Filmmaker Allison Argo, already vegan at the time, in her discussion of making The Last Pig, describes her own remorse in filming happy pigs frolicking in the woods on a “humane” farm, whom she must then follow to the slaughterhouse: “none walked out. But I walked out a different person” she writes. The film features a farmer “grappling with his sense of morality.” He tells her of his horror watching a robin bleed to death when he was a child after the bird had been shot with a BB gun by his friend. This, for Allison, “captured who he had been at his core, before society and culture had reshaped his beliefs.”
A problem with this reasoning is the fact that “society and culture” are not abstract entities. Society and culture are composed of individual human beings who somehow collectively choose to silence the voice at their moral core in favor of feelings and desires that overwhelm empathy and ethics. In my contribution to Vegan Voices, I note the eerie, unnatural silence of chickens in the industrial chicken houses I’ve visited, linking their silence to Rachel Carson’s Silent Spring (1962) in which the “sudden silencing of the song of birds” being killed off by industrial chemicals emblemizes humanity’s ruthless assault on the natural world and its inhabitants. Do we have the will, individually and collectively, to reverse course?
You’d think we might have learned something since the 1960s, but given the mainstream media’s evasive reportage on the zoonotic origin of the covid pandemic, added to flaccid government responses to global warming, it can be hard to be hopeful. Sociologist Mary Winckler concludes her sorrowful account of her expedition to the heart of the Amazon, where locals are not depressed by how they torture and kill “screaming” animals at a municipal slaughterhouse; rather, they “spoke loudly and laughed all the time.” She wonders if their attitude is a “psychological mechanism to mask” their sense of what they are doing. In her view, taking everything into account, “I cannot have any hope that what is happening in the Amazon can be reversed.”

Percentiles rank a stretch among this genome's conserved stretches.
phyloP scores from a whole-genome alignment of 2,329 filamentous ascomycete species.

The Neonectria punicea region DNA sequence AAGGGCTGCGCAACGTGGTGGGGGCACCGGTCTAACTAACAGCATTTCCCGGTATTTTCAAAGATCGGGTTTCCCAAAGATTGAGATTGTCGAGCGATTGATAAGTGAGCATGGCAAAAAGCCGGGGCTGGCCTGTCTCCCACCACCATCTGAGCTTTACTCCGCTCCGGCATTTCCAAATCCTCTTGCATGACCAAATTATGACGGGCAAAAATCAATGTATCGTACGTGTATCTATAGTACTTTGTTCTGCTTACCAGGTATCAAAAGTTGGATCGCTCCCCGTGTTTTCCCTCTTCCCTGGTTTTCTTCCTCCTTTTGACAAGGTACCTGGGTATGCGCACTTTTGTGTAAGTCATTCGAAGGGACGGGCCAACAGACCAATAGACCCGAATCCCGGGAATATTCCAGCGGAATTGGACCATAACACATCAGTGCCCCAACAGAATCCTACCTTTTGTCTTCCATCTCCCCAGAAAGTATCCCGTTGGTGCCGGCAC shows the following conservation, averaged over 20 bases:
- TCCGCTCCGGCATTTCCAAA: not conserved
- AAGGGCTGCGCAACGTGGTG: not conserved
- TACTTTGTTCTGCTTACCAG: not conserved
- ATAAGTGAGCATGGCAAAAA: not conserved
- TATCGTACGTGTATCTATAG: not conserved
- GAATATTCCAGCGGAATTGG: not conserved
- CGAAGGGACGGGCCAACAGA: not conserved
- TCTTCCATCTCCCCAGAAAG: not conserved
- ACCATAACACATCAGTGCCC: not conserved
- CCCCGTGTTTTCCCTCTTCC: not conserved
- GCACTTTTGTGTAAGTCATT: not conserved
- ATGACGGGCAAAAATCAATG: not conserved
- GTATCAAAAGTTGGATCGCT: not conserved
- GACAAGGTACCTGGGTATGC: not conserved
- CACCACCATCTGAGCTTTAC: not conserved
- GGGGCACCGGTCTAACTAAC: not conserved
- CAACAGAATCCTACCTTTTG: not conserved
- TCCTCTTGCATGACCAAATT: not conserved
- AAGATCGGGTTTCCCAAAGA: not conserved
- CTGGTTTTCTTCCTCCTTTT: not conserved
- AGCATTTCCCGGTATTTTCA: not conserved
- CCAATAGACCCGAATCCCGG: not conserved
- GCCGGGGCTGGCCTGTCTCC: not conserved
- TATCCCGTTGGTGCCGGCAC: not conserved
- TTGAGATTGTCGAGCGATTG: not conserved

She continues: “The last great natural area on Earth is being consumed by a combination of meat and soy,” the soy being grown not for human consumption but to build up the muscle tissue of chickens and other industrially-raised farmed animals. She sums up her pessimism in the words of Thomas More in his book Utopia, published in 1516, “I rather wish than hope.”
Contributors to Vegan Voices tell moving stories of their own evolution to becoming vegan, animal rights activists. We’re often aghast at how blind we were, as when Mary Finelli, founder of Fish Feel, notes that when she realized that eating other animals was morally wrong, “the wrongness of eating fish just didn’t register. In fact, I turned without compunction to eating more fishes after quitting eating other animals.”
Thus there is hope. But hope without action is helpless. Hope without courage is as useless as hiding one’s light under a bushel. Although Hope Bohanec, our Projects Manager, has worked for United Poultry Concerns for ten years, I had not been aware of her many previous encounters with angry defenders of animal abuse until I read her essay. She writes, going to the heart and purpose of this book: “My resolve was – and still is – unbreakable, and some verbal and psychological abuse is nothing compared to what the animals endure day after day, year after year, in animal industries. But it does take a certain courage to be an activist. I didn’t realize it then, but activists need not only perseverance but also a good degree of bravery to persist.”
Dr. Joanne Kong, the book’s editor and a prolific scholar, author, and speaker, says in her Afterword to this anthology, “I believe that one day, we will look back upon the mass exploitation of animals as a moral atrocity. Bringing it to an end will be proof of a revolutionary kindness and one of humanity’s greatest acts of compassion.”
So let us get busy. There is work to do and if we don’t do it, who will? Vegan Voices shows us many heartening and effective ways to contribute our individual talents to the passionately growing, global enterprise of animal liberation and vegan living and economics. Today is a good day to start.
KAREN DAVIS, PhD is the President and Founder of United Poultry Concerns, a nonprofit organization that promotes the compassionate and respectful treatment of domestic fowl including a sanctuary for chickens in Virginia. Inducted into the National Animal Rights Hall of Fame for Outstanding Contributions to Animal Liberation, Karen is the author of numerous books, essays, articles and campaigns. Her latest book is For the Birds: From Exploitation to Liberation: Essays on Chickens, Turkeys, and Other Domesticated Fowl (Lantern, 2019).